The U.S. unemployment comes out on Friday, July 8. Right now, we're in an interesting time where it's unclear what counts as "good." The U.S.--like most of the world--faces high inflation, and the Federal Reserve is mandated to control it. Their only influence is on economic growth. To slow inflation, they seek to slow the economy. Ideally, they manage to do so enough to arrest inflation but without triggering significant economic contraction aka a recession.
So where does that leave us on the employment report? Right now, the labor market is historically tight, with millions more job openings than unemployed workers. Relaxing that tightness would likely help with inflation. That means that things that are normally good, such as a decrease in the unemployment rate, are not so good any more. Adding a lot of jobs is ambiguous--on one hand, it shows strong demand for workers, something we might prefer to see relax. On the other, it shows companies successfully found workers, a sign that they're not against a firm barrier--a good thing. Better news would be an increase in labor force participation, more people feeling comfortable and seeing sufficiently appealing opportunities to return to work.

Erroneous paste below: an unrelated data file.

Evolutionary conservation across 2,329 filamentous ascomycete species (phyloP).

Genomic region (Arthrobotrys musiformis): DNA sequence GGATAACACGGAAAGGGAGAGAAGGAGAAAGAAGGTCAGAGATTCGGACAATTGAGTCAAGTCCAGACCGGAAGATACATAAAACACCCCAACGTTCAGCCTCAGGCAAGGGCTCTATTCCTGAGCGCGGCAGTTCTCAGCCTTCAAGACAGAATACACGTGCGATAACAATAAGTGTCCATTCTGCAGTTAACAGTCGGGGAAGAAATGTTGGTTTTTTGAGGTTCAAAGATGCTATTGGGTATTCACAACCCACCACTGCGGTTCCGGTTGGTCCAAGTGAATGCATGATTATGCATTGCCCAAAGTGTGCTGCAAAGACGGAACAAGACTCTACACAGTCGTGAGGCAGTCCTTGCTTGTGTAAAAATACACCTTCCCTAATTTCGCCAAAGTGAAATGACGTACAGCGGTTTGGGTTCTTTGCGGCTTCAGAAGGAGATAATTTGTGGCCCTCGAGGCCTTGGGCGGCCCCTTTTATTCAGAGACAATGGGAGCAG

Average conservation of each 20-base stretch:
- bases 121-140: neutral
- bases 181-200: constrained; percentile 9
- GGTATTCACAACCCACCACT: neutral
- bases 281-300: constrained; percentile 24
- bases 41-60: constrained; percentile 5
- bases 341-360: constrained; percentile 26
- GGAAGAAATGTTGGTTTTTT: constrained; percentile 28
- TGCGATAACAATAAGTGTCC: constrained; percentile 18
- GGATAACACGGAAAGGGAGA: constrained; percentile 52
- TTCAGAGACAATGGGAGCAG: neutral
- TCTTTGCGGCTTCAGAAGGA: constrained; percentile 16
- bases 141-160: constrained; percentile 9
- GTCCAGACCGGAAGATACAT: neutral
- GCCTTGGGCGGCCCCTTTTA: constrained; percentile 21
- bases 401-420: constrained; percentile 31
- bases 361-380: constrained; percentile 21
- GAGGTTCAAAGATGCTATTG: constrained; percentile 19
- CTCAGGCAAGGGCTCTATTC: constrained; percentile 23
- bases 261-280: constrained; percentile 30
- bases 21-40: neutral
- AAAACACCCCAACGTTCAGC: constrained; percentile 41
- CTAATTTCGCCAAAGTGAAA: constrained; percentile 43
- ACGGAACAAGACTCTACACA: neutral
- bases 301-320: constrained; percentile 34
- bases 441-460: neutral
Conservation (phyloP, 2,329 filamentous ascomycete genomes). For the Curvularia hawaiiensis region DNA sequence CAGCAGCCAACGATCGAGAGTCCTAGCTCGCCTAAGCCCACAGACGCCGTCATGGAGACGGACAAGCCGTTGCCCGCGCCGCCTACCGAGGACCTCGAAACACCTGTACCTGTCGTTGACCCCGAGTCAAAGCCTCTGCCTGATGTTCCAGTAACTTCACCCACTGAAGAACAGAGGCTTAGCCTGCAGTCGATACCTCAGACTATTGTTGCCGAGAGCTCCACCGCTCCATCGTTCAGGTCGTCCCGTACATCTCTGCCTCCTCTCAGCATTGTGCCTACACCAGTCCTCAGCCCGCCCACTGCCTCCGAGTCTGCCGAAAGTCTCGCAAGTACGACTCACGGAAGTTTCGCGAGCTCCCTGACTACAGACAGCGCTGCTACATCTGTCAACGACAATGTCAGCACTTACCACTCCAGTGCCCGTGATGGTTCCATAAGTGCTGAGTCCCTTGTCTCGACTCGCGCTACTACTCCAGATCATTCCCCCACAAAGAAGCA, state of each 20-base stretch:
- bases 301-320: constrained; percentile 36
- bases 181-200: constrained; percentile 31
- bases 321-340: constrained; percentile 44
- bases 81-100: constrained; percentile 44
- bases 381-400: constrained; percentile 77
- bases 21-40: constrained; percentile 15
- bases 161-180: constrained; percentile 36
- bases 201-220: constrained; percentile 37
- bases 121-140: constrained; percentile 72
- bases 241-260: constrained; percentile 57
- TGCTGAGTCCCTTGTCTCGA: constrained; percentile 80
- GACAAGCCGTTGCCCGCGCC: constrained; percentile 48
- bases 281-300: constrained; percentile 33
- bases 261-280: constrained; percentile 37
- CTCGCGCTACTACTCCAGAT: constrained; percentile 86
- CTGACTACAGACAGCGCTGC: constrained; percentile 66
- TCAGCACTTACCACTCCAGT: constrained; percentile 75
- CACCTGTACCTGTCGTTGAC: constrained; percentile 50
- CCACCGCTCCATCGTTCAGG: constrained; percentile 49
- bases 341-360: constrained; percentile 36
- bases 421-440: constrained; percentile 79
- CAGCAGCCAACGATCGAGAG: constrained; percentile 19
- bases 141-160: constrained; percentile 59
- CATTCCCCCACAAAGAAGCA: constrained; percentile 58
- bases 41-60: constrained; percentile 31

These are difficult economic times. If we want the Fed to achieve its goal of slowing the economy to stop inflation, what counts as "good" in normal times now potentially counts as "bad." In the July 8 report, ideal findings might look like a tenth of a percent increase in unemployment, two tenths percent increase in labor force participation, and a few hundred thousand jobs added. We'll see when it comes out!